• 00:31:45
    they could even be well researched.
  • 00:31:47
    They certainly are impassioned.
  • 00:31:49
    And we believe, "I know what's good for you.
  • 00:31:52
    It's to hear my immigration policy.
  • 00:31:54
    That is what's good for you.
  • 00:31:56
    So I'm just going to tell you that because there is
  • 00:31:58
    no circumstance under which that would not be good for you."
  • 00:32:02
    And so we want to go on like that, because
  • 00:32:04
    we truly do believe in many of the things
  • 00:32:07
    that we become impassioned about.
  • 00:32:09
    And I want to add the next part of that chapter.
  • 00:32:13
    Philippians 2 goes on to say this:
  • 00:32:44
    It says we're to have that mindset
  • 00:32:46
    in our relationships with one another
  • 00:32:48
    that are just like that.
  • 00:32:49
    Now, what is the "that"?
  • 00:32:52
    Jesus was God.
  • 00:32:55
    He showed up here as God.
  • 00:32:58
    That means everything He thought was right.
  • 00:33:01
    Everything He said would have been justified.
  • 00:33:05
    Had He wanted to say all the things,
  • 00:33:07
    He would have had every right to do that.
  • 00:33:09
    Hhe could have exercised any power,
  • 00:33:12
    any right that He had, anything.
  • 00:33:14
    And instead, what He did is
  • 00:33:16
    He actually confined himself to humanity.
  • 00:33:19
    He actually held Himself back in a bunch of ways
  • 00:33:23
    to show up here on a mission to bring life.
  • 00:33:26
    That is what those versus are telling us.
  • 00:33:29
    Be so focused on the person that you are talking to,
  • 00:33:33
    the person that you are relating with,
  • 00:33:35
    that you are willing to constrict yourself
  • 00:33:38
    to bring them life if necessary.
  • 00:33:40
    And not only was He doing that, he restricted himself
  • 00:33:45
    to the whims of humanity to the point
  • 00:33:48
    that He actually died on a cross.
  • 00:33:50
    And this is what makes Him far, far greater
  • 00:33:53
    than just our good example, because
  • 00:33:56
    it's really tempting sometimes to think of Jesus
  • 00:33:59
    And if we did that in this case, we'd be right to do that.
  • 00:34:02
    But we would still be where we are.
  • 00:34:04
    We would still have the same conversations.
  • 00:34:07
    We'd still have the same mixed up hearts
  • 00:34:09
    that's spew blah all over each other
  • 00:34:11
    when we talk about politics.
  • 00:34:13
    Instead, what He did was He became far more than a good example.
  • 00:34:19
    Let's go on and finish the rest of this passage
  • 00:34:23
    and find out how He did that.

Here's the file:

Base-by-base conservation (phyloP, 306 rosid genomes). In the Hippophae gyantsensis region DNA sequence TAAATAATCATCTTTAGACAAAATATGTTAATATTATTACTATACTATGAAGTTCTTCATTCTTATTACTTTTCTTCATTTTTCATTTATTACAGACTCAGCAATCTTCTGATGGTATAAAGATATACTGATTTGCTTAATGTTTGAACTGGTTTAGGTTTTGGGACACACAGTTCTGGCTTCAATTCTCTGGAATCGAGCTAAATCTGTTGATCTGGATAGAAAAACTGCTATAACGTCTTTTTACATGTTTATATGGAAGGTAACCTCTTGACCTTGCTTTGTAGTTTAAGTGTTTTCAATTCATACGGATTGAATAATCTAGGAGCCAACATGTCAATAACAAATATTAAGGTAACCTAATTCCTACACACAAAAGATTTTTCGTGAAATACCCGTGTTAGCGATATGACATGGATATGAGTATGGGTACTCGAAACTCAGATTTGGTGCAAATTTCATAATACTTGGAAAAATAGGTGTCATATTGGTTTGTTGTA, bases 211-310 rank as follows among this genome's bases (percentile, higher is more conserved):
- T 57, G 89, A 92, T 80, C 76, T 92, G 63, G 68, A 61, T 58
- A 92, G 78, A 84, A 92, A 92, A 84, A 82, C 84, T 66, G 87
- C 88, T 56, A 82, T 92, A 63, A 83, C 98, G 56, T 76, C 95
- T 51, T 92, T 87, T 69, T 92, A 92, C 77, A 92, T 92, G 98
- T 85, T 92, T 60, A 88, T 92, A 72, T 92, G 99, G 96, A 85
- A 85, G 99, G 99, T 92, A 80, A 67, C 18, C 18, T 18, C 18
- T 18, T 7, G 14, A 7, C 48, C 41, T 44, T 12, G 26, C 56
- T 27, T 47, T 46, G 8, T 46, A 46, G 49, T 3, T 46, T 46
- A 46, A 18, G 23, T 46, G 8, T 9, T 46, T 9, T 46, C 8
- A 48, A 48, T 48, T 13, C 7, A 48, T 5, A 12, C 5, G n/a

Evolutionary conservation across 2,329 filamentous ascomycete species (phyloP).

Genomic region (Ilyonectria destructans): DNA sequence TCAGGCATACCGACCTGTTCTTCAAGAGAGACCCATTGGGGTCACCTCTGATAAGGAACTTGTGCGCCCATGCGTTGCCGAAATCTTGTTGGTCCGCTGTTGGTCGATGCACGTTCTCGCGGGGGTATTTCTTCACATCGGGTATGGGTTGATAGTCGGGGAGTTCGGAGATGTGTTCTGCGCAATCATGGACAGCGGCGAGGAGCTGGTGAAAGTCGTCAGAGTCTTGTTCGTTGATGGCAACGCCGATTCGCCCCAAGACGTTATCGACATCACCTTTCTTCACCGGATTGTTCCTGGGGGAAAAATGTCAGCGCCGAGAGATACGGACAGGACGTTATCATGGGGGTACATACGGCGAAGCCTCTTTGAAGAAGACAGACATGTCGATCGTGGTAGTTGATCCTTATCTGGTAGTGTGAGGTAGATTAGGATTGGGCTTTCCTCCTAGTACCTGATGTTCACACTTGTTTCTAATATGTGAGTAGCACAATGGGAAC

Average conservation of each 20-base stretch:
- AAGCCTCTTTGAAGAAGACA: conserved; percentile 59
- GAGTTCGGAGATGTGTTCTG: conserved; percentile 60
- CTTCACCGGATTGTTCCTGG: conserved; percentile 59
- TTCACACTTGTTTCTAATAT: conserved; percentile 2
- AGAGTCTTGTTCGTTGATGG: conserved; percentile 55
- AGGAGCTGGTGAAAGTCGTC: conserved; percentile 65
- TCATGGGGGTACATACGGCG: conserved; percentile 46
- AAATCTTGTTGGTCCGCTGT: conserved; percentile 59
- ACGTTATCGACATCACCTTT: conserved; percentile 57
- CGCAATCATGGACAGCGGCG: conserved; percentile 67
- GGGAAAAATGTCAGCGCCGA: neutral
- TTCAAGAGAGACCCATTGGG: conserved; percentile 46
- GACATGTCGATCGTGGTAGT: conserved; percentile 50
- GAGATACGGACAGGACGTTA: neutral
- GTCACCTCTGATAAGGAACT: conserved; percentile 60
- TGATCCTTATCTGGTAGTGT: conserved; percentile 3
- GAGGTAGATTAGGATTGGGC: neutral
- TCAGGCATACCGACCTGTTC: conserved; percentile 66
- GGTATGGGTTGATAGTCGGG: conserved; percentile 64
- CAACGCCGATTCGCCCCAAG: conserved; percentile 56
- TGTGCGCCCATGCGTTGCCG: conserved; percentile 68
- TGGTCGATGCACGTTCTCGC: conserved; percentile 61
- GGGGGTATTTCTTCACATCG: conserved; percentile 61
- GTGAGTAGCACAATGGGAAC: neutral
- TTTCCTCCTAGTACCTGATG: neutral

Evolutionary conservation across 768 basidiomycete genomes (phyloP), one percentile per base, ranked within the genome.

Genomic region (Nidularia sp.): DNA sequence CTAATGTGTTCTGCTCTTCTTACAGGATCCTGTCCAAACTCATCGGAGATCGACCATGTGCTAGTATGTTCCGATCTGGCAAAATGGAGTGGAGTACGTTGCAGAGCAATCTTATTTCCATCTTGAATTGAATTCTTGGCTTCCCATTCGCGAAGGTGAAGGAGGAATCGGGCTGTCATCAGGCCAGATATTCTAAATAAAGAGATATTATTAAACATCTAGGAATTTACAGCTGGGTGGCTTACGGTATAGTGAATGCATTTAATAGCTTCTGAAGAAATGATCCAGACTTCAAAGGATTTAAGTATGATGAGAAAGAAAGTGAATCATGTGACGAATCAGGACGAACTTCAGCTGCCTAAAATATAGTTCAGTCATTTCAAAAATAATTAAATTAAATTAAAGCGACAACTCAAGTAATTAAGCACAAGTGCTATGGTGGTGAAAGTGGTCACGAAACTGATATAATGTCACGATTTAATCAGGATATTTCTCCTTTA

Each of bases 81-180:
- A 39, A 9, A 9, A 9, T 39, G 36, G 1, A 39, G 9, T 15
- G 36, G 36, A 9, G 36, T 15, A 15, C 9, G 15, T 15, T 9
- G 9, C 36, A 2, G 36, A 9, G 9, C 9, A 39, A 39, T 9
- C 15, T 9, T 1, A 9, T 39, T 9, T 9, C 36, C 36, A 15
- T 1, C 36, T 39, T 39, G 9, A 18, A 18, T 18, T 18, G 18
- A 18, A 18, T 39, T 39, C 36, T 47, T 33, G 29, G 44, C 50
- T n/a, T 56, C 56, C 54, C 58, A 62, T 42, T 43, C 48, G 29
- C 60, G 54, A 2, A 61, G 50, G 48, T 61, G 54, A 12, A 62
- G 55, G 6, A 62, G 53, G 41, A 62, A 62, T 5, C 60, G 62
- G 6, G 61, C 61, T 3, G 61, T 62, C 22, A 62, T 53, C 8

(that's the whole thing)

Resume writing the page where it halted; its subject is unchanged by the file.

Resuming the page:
• 00:34:27
    After He died on the cross, this is what it says:
  • 00:34:46
    Jesus is not just a good example
  • 00:34:48
    of how we're supposed to treat each other.
  • 00:34:49
    He is the means by which
  • 00:34:51
    we will ever have any hope of doing that.
  • 00:34:54
    He is not just the example
  • 00:34:56
    of how to talk to each other better or being nicer
  • 00:34:59
    or have the right opinions.
  • 00:35:00
    He is the only hope that we have
  • 00:35:04
    to ever turn around our self-focus
  • 00:35:06
    and be concerned about the welfare of another person.
  • 00:35:09
    He's the only hope I have in ever wanting to open my mouth
  • 00:35:13
    when maybe somebody is going to explode out the other end.
  • 00:35:16
    He's the only hope we have that our hearts will ever
  • 00:35:19
    become truly good so that good words come out of us,
  • 00:35:24
    because where our hearts are not His, our words will never be.
  • 00:35:30
    I want us so much to embrace this goal of speaking life,
  • 00:35:35
    not just in the kind of dark political thing
  • 00:35:37
    that we're facing in 2020, but everywhere we go.
  • 00:35:41
    We have this crazy advantage as people
  • 00:35:44
    who want to follow Jesus
  • 00:35:45
    or at least are open to considering that.
  • 00:35:47
    We have this unbelievable thing at our fingertips
  • 00:35:51
    where we could speak the very words of God
  • 00:35:54
    and actually impact something around us,
  • 00:35:56
    actually bring life to somebody who's down
  • 00:35:59
    or doesn't have it.
  • 00:36:00
    Actually sharpen and communicate things
  • 00:36:03
    that would bring life into political spaces even
  • 00:36:06
    that are only and ever filled with darkness right now.
  • 00:36:10
    I don't want us to forfeit that right.
  • 00:36:12
    I just don't want us to play the game the world plays.
  • 00:36:15
    I want us to instead adopt the goal of speaking life.
  • 00:36:22
    And for that to be true, we have got to keep asking
  • 00:36:25
    ourselves these two questions, right?
  • 00:36:27
    You're going to get engaged in political conversation.
  • 00:36:29
    Someone's going to tag you online.
  • 00:36:31